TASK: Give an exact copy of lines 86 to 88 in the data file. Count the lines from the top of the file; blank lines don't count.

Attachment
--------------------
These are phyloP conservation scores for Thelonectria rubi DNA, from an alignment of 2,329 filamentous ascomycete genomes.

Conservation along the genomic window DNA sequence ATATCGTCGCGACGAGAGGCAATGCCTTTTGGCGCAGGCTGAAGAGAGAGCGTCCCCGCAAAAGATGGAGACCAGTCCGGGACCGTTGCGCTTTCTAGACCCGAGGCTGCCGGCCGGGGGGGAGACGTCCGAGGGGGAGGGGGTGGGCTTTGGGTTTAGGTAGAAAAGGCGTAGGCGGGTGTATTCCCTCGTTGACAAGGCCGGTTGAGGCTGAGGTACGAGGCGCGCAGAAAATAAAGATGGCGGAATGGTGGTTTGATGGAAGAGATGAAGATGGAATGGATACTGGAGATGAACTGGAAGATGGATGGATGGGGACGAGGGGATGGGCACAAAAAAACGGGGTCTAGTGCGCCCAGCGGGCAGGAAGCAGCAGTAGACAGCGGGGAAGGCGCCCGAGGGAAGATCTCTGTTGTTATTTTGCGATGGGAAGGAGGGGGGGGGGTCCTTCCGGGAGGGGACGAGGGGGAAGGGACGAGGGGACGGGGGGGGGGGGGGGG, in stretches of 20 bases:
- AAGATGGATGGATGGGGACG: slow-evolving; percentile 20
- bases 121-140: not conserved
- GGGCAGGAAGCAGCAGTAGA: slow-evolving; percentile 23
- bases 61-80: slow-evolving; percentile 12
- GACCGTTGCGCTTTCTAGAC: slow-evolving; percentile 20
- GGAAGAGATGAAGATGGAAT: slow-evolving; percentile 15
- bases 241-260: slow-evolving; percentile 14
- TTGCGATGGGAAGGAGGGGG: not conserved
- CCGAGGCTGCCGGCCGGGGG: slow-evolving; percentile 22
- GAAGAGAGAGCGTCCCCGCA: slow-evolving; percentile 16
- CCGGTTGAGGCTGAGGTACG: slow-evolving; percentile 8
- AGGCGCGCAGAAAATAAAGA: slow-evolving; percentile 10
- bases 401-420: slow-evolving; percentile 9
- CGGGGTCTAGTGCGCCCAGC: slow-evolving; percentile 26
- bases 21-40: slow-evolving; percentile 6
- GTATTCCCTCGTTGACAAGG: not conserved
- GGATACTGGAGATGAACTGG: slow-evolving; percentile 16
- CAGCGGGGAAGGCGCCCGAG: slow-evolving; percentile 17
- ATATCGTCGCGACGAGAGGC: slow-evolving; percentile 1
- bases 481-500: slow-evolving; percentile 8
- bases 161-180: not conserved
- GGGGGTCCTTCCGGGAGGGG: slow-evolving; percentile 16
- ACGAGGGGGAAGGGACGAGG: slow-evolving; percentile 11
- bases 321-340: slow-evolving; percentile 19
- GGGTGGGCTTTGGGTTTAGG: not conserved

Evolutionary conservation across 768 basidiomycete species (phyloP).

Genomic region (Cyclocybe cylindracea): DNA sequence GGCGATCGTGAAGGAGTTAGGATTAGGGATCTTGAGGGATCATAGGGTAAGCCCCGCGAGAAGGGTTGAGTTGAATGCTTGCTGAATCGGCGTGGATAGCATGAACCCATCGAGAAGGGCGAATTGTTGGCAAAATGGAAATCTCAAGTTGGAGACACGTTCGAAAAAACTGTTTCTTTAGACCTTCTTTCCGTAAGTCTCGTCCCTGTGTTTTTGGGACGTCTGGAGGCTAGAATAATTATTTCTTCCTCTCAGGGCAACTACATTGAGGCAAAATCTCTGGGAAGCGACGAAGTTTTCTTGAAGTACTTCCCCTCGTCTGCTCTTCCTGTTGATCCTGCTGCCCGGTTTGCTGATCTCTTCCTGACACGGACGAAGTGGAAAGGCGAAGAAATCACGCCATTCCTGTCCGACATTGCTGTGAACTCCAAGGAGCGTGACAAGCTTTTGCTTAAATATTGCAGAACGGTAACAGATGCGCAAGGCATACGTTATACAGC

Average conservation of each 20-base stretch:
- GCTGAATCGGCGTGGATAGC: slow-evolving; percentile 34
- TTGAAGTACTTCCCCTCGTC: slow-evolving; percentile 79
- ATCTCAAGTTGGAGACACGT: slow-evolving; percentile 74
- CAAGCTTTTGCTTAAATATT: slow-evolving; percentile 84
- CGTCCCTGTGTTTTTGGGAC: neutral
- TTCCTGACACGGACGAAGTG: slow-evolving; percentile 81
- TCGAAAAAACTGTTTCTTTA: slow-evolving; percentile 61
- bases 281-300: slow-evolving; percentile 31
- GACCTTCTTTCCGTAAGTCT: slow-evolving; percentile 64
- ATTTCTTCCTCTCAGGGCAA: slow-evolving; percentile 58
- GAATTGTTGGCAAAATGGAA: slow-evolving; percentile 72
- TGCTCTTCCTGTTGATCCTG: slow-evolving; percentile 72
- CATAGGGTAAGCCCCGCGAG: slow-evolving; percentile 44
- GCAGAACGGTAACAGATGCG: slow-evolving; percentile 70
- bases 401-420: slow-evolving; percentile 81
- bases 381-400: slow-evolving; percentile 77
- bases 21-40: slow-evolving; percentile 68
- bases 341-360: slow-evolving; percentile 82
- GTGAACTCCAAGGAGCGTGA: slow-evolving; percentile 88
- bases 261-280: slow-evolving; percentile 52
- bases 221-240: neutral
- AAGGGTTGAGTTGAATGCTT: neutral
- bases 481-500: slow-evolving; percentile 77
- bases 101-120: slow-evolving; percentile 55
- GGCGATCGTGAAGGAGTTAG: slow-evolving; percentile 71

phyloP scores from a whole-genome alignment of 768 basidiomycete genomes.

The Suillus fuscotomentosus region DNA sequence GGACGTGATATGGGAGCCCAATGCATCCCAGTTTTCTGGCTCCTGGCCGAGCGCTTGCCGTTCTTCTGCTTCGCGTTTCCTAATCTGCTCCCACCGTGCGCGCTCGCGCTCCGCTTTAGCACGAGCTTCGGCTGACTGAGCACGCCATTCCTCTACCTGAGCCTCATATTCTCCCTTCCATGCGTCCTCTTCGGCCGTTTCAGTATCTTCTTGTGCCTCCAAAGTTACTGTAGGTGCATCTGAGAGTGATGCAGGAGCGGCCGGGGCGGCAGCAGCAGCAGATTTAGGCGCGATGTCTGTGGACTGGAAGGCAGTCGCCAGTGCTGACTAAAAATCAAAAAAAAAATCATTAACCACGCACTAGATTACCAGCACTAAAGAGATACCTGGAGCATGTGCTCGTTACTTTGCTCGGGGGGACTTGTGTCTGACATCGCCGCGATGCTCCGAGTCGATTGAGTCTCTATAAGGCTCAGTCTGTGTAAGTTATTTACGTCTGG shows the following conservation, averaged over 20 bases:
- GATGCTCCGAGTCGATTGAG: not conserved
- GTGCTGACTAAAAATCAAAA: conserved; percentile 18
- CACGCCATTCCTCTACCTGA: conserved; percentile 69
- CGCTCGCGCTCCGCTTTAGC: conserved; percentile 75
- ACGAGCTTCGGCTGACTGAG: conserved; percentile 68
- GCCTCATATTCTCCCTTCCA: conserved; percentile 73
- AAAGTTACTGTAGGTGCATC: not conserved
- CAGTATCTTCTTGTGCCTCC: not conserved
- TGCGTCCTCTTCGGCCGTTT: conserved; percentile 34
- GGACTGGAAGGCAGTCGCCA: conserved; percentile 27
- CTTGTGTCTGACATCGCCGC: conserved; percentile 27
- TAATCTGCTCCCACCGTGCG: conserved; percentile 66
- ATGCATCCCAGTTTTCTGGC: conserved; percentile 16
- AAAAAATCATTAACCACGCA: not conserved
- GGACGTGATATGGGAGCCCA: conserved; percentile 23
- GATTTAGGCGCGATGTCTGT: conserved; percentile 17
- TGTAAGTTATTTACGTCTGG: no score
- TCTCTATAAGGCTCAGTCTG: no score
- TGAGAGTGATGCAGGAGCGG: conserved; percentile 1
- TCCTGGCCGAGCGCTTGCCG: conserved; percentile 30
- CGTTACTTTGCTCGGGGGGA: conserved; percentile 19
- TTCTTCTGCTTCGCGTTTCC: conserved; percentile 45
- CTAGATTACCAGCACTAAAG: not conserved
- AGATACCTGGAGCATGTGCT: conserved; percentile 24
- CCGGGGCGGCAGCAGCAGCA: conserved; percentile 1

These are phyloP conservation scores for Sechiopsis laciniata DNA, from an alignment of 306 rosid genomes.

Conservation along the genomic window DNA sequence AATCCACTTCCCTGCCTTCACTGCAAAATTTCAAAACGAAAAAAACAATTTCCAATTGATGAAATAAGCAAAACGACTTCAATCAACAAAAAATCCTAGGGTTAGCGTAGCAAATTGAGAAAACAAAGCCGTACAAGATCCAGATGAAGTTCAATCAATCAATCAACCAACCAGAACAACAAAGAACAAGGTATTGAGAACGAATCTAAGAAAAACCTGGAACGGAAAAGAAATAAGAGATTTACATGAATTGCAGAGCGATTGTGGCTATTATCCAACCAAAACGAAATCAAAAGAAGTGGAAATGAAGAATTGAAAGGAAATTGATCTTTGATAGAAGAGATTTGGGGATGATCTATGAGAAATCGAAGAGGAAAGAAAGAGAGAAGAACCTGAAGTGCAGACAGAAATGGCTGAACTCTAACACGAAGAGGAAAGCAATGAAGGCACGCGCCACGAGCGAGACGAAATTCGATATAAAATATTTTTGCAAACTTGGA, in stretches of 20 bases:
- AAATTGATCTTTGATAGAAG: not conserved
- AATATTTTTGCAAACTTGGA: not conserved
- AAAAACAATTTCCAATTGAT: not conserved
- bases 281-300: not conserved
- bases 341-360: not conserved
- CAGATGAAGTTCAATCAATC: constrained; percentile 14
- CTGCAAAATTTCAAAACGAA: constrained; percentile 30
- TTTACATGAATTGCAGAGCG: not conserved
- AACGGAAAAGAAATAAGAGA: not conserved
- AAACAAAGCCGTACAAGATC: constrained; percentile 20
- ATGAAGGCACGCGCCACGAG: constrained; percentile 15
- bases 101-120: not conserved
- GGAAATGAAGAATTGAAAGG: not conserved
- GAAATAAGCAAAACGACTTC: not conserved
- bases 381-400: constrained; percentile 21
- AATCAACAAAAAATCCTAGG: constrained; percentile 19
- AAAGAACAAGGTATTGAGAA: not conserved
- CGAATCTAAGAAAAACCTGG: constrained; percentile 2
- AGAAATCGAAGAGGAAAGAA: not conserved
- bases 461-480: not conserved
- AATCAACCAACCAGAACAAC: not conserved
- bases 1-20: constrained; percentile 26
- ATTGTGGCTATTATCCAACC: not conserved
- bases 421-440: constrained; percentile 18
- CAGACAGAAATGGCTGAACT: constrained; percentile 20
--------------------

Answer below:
- AATATTTTTGCAAACTTGGA: not conserved
- AAAAACAATTTCCAATTGAT: not conserved
- bases 281-300: not conserved